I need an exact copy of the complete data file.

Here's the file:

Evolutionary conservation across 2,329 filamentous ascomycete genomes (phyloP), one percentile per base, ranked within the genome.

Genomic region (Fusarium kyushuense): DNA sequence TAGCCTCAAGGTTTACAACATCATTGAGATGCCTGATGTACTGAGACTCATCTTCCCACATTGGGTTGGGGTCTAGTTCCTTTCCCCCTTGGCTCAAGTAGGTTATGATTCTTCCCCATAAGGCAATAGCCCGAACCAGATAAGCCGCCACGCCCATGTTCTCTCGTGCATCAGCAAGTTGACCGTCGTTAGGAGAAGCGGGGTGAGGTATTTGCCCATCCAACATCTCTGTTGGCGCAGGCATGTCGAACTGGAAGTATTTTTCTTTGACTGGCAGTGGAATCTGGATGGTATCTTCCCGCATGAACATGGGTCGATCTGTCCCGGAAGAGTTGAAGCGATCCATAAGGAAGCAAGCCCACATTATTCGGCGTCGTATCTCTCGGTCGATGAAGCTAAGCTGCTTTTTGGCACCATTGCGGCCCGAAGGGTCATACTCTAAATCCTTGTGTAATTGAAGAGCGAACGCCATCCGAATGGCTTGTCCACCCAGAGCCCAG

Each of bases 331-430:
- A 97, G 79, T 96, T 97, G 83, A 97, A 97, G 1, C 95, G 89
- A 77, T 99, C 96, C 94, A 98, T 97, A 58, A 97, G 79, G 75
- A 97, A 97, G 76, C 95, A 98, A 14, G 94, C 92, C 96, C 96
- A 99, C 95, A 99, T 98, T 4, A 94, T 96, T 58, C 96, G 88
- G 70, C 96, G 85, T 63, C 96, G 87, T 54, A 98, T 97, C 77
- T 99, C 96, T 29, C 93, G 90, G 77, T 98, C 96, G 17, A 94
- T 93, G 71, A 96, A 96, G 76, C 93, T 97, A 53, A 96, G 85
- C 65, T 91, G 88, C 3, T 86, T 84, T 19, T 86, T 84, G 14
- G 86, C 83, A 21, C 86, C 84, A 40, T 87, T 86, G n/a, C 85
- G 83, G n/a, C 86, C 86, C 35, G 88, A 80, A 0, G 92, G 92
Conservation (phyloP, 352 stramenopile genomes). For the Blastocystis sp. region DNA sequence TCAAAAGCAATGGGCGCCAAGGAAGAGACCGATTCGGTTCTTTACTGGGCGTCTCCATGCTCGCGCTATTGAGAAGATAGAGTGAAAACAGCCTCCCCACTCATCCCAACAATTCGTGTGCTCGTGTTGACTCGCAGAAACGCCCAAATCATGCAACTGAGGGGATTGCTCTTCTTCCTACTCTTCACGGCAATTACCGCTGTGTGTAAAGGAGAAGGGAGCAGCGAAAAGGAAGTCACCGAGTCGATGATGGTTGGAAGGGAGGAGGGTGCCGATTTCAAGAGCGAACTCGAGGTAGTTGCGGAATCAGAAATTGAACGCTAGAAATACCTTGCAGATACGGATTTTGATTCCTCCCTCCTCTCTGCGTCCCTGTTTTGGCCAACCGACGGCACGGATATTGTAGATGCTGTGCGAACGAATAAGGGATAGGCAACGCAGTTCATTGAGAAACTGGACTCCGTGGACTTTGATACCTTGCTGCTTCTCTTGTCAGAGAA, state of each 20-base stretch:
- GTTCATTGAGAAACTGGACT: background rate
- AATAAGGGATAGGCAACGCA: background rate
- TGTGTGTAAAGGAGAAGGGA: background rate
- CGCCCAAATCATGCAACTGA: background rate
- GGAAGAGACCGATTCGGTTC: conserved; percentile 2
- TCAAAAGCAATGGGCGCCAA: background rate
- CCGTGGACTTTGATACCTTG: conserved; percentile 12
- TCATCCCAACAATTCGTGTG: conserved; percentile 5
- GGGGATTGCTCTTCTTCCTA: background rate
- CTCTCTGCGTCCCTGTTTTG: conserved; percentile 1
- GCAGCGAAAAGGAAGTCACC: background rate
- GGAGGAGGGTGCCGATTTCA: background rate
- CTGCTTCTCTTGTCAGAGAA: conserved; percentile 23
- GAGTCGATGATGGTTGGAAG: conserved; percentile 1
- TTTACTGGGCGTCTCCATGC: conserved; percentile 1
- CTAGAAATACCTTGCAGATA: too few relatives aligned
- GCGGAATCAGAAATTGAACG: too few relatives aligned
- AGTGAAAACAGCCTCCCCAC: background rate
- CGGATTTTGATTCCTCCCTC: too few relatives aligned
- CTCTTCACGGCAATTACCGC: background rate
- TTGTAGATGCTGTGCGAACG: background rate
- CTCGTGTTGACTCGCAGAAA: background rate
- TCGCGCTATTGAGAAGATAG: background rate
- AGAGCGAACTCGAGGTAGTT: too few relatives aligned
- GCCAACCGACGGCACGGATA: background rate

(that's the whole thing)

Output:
Evolutionary conservation across 2,329 filamentous ascomycete genomes (phyloP), one percentile per base, ranked within the genome.

Genomic region (Fusarium kyushuense): DNA sequence TAGCCTCAAGGTTTACAACATCATTGAGATGCCTGATGTACTGAGACTCATCTTCCCACATTGGGTTGGGGTCTAGTTCCTTTCCCCCTTGGCTCAAGTAGGTTATGATTCTTCCCCATAAGGCAATAGCCCGAACCAGATAAGCCGCCACGCCCATGTTCTCTCGTGCATCAGCAAGTTGACCGTCGTTAGGAGAAGCGGGGTGAGGTATTTGCCCATCCAACATCTCTGTTGGCGCAGGCATGTCGAACTGGAAGTATTTTTCTTTGACTGGCAGTGGAATCTGGATGGTATCTTCCCGCATGAACATGGGTCGATCTGTCCCGGAAGAGTTGAAGCGATCCATAAGGAAGCAAGCCCACATTATTCGGCGTCGTATCTCTCGGTCGATGAAGCTAAGCTGCTTTTTGGCACCATTGCGGCCCGAAGGGTCATACTCTAAATCCTTGTGTAATTGAAGAGCGAACGCCATCCGAATGGCTTGTCCACCCAGAGCCCAG

Each of bases 331-430:
- A 97, G 79, T 96, T 97, G 83, A 97, A 97, G 1, C 95, G 89
- A 77, T 99, C 96, C 94, A 98, T 97, A 58, A 97, G 79, G 75
- A 97, A 97, G 76, C 95, A 98, A 14, G 94, C 92, C 96, C 96
- A 99, C 95, A 99, T 98, T 4, A 94, T 96, T 58, C 96, G 88
- G 70, C 96, G 85, T 63, C 96, G 87, T 54, A 98, T 97, C 77
- T 99, C 96, T 29, C 93, G 90, G 77, T 98, C 96, G 17, A 94
- T 93, G 71, A 96, A 96, G 76, C 93, T 97, A 53, A 96, G 85
- C 65, T 91, G 88, C 3, T 86, T 84, T 19, T 86, T 84, G 14
- G 86, C 83, A 21, C 86, C 84, A 40, T 87, T 86, G n/a, C 85
- G 83, G n/a, C 86, C 86, C 35, G 88, A 80, A 0, G 92, G 92
Conservation (phyloP, 352 stramenopile genomes). For the Blastocystis sp. region DNA sequence TCAAAAGCAATGGGCGCCAAGGAAGAGACCGATTCGGTTCTTTACTGGGCGTCTCCATGCTCGCGCTATTGAGAAGATAGAGTGAAAACAGCCTCCCCACTCATCCCAACAATTCGTGTGCTCGTGTTGACTCGCAGAAACGCCCAAATCATGCAACTGAGGGGATTGCTCTTCTTCCTACTCTTCACGGCAATTACCGCTGTGTGTAAAGGAGAAGGGAGCAGCGAAAAGGAAGTCACCGAGTCGATGATGGTTGGAAGGGAGGAGGGTGCCGATTTCAAGAGCGAACTCGAGGTAGTTGCGGAATCAGAAATTGAACGCTAGAAATACCTTGCAGATACGGATTTTGATTCCTCCCTCCTCTCTGCGTCCCTGTTTTGGCCAACCGACGGCACGGATATTGTAGATGCTGTGCGAACGAATAAGGGATAGGCAACGCAGTTCATTGAGAAACTGGACTCCGTGGACTTTGATACCTTGCTGCTTCTCTTGTCAGAGAA, state of each 20-base stretch:
- GTTCATTGAGAAACTGGACT: background rate
- AATAAGGGATAGGCAACGCA: background rate
- TGTGTGTAAAGGAGAAGGGA: background rate
- CGCCCAAATCATGCAACTGA: background rate
- GGAAGAGACCGATTCGGTTC: conserved; percentile 2
- TCAAAAGCAATGGGCGCCAA: background rate
- CCGTGGACTTTGATACCTTG: conserved; percentile 12
- TCATCCCAACAATTCGTGTG: conserved; percentile 5
- GGGGATTGCTCTTCTTCCTA: background rate
- CTCTCTGCGTCCCTGTTTTG: conserved; percentile 1
- GCAGCGAAAAGGAAGTCACC: background rate
- GGAGGAGGGTGCCGATTTCA: background rate
- CTGCTTCTCTTGTCAGAGAA: conserved; percentile 23
- GAGTCGATGATGGTTGGAAG: conserved; percentile 1
- TTTACTGGGCGTCTCCATGC: conserved; percentile 1
- CTAGAAATACCTTGCAGATA: too few relatives aligned
- GCGGAATCAGAAATTGAACG: too few relatives aligned
- AGTGAAAACAGCCTCCCCAC: background rate
- CGGATTTTGATTCCTCCCTC: too few relatives aligned
- CTCTTCACGGCAATTACCGC: background rate
- TTGTAGATGCTGTGCGAACG: background rate
- CTCGTGTTGACTCGCAGAAA: background rate
- TCGCGCTATTGAGAAGATAG: background rate
- AGAGCGAACTCGAGGTAGTT: too few relatives aligned
- GCCAACCGACGGCACGGATA: background rate